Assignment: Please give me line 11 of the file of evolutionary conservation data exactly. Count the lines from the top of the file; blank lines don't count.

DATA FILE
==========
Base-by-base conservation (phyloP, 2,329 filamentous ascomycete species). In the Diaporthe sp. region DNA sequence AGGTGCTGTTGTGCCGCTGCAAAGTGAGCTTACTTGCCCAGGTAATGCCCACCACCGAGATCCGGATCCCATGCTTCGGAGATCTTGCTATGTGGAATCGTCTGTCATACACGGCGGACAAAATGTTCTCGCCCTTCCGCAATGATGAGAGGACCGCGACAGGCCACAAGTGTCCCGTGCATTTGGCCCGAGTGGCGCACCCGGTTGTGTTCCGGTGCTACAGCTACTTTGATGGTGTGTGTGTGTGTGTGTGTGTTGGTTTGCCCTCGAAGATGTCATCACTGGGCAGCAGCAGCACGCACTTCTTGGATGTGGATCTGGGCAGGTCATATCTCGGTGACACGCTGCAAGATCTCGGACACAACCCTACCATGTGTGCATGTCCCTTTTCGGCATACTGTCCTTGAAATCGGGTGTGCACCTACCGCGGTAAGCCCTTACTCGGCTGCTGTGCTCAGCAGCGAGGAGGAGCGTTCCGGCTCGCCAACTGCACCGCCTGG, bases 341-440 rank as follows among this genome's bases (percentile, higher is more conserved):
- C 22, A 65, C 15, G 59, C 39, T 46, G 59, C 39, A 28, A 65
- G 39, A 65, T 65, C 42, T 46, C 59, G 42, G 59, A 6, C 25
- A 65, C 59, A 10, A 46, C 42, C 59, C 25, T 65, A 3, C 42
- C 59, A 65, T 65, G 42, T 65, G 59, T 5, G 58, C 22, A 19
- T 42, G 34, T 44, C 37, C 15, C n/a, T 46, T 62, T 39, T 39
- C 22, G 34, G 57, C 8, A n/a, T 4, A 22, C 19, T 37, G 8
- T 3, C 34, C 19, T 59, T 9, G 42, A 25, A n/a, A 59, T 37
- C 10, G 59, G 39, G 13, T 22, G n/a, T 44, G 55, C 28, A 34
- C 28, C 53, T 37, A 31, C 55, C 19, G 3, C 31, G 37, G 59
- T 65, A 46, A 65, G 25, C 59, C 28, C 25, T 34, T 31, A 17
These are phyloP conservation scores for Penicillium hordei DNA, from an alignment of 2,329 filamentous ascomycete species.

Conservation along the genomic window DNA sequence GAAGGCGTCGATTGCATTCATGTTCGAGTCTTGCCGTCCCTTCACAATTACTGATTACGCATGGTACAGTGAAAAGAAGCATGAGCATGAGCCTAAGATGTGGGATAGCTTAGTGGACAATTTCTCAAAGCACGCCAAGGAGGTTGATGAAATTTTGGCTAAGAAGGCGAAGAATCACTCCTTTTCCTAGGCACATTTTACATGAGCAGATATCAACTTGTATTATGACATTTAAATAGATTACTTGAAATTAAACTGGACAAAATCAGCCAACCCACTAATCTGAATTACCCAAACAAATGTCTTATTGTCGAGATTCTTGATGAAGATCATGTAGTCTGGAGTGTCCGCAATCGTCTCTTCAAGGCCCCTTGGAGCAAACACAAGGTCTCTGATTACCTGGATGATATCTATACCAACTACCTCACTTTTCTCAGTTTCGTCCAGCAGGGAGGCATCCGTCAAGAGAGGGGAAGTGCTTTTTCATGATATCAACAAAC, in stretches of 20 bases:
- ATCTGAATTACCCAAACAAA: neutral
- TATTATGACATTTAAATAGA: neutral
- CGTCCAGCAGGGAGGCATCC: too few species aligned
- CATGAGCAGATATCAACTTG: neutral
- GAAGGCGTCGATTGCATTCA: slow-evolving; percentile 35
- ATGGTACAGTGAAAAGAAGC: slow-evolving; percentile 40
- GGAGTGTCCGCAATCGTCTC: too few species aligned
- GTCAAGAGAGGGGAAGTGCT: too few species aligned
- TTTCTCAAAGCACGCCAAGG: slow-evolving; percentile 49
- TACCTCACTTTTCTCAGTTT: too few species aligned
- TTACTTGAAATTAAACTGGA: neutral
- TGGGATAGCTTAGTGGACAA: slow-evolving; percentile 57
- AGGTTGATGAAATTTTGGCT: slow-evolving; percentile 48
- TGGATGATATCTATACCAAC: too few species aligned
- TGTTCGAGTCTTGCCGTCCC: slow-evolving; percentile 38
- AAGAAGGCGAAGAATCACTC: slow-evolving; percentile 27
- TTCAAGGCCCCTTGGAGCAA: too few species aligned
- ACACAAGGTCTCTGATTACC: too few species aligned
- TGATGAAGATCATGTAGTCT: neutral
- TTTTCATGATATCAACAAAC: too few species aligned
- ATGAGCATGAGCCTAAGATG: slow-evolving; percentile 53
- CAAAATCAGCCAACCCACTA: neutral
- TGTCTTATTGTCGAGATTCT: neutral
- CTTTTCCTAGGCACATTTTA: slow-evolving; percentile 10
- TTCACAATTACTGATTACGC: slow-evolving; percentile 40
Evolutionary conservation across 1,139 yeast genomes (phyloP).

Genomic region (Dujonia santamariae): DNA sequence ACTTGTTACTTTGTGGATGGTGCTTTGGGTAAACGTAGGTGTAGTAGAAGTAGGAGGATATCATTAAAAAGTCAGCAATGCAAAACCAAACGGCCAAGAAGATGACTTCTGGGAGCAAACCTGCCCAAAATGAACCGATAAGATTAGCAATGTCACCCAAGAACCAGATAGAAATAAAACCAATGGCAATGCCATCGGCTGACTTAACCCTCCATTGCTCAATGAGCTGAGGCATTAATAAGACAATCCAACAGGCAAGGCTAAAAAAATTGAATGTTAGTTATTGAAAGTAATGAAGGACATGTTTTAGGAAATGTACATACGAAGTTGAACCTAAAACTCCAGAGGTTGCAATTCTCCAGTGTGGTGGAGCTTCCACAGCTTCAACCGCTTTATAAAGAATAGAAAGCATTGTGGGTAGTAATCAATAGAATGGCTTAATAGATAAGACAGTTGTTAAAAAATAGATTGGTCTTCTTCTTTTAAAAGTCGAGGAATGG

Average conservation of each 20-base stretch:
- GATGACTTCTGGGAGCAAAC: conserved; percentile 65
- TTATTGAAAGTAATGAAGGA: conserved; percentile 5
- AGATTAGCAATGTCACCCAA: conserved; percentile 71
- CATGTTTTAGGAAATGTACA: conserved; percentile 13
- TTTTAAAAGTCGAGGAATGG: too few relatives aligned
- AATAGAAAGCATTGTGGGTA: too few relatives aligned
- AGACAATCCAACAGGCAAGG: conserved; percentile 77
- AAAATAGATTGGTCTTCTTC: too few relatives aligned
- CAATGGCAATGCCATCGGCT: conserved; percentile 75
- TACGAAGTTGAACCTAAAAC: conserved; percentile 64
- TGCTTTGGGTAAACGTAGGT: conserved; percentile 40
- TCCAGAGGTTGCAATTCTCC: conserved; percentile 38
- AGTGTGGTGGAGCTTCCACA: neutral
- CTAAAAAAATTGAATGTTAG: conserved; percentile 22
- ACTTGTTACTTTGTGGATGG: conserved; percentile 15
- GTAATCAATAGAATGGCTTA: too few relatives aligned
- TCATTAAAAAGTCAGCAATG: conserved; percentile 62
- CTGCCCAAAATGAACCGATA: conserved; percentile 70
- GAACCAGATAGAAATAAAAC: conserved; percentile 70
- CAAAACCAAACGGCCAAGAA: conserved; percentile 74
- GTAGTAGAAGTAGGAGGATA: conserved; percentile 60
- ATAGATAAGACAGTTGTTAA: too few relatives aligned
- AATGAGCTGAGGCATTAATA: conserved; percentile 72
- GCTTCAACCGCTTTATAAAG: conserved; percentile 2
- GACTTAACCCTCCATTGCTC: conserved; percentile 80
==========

- T 65, A 46, A 65, G 25, C 59, C 28, C 25, T 34, T 31, A 17